Optimizing the profitability and quality of service in carshare systems under demand uncertainty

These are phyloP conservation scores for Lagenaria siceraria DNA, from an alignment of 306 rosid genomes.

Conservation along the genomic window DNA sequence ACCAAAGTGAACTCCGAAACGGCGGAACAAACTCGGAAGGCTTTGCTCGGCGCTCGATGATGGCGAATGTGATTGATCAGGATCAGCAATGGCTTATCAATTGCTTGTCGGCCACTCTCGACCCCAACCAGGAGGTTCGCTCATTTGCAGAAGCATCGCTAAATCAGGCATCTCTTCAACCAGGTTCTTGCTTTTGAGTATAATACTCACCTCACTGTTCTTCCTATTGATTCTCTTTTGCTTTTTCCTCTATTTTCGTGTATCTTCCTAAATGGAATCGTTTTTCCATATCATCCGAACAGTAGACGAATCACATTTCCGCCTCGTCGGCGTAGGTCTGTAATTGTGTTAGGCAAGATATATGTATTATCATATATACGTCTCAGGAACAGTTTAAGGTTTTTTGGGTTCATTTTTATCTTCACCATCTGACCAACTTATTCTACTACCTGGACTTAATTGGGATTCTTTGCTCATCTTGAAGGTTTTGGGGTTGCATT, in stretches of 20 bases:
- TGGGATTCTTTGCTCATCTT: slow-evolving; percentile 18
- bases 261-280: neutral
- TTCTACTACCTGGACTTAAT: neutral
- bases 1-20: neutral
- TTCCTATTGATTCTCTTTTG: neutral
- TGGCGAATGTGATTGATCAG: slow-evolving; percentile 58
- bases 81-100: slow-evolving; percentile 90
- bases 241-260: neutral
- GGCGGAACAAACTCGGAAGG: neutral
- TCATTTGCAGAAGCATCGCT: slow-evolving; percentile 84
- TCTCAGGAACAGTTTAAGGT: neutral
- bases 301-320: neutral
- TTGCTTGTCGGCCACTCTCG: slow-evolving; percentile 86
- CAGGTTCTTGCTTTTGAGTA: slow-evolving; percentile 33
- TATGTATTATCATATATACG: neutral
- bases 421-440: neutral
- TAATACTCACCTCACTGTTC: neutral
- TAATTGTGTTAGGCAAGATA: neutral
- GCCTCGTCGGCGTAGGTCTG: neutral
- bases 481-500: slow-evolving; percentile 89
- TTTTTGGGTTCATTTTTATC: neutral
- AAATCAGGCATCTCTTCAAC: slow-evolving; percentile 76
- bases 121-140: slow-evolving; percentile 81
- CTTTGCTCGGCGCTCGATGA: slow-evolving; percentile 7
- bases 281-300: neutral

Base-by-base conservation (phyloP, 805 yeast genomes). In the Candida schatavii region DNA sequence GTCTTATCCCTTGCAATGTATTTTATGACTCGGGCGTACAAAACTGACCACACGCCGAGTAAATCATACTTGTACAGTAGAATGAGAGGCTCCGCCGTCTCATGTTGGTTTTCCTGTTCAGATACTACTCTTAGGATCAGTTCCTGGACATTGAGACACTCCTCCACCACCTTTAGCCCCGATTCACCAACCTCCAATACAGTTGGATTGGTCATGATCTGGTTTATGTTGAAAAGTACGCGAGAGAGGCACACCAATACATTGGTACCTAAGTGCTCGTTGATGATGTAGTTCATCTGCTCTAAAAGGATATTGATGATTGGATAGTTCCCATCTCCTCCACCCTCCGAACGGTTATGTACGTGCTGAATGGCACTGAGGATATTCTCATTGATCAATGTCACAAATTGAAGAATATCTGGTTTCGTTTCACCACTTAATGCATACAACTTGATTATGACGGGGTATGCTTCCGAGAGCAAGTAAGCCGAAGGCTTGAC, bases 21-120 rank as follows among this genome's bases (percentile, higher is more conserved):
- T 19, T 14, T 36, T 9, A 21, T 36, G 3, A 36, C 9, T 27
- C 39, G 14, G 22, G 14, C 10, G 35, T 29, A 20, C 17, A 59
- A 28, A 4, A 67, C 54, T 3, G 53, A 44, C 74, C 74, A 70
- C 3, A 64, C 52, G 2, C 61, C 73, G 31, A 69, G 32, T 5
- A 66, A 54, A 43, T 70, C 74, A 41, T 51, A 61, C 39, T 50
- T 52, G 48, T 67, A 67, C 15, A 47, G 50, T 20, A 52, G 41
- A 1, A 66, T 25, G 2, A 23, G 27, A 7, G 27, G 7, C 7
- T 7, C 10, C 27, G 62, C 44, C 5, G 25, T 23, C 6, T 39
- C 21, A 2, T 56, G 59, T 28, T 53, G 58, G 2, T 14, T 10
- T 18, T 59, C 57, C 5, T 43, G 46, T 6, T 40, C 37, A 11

Carsharing has been considered as an effective means to increase mobility and reduce personal vehicle usage and related carbon emissions. In this paper, we consider problems of allocating a carshare fleet to service zones under uncertain one-way and round-trip rental demand. We employ a two-stage stochastic integer programming model, in the first stage of which we allocate shared vehicle fleet and purchase parking lots or permits in reservation-based or free-floating systems. In the second stage, we generate a finite set of samples to represent demand uncertainty and construct a spatial–temporal network for each sample to model vehicle movement and the corresponding rental revenue, operating cost, and penalties from unserved demand. We minimize the expected total costs minus profit and develop branch-and-cut algorithms with mixed-integer, rounding-enhanced Benders cuts, which can significantly improve computation efficiency when implemented in parallel computing. We apply our model to a data set of Zipcar in the Boston–Cambridge, Massachusetts, area to demonstrate the efficacy of our approaches and draw insights on carshare management. Our results show that exogenously given one-way demand can increase carshare profitability under given one-way and round-trip price differences and vehicle relocation cost whereas endogenously generated one-way demand as a result of pricing and strategic customer behavior may decrease carshare profitability. Our model can also be applied in a rolling-horizon framework to deliver optimized vehicle relocation decisions and achieve significant improvement over an intuitive fleet-rebalancing policy.

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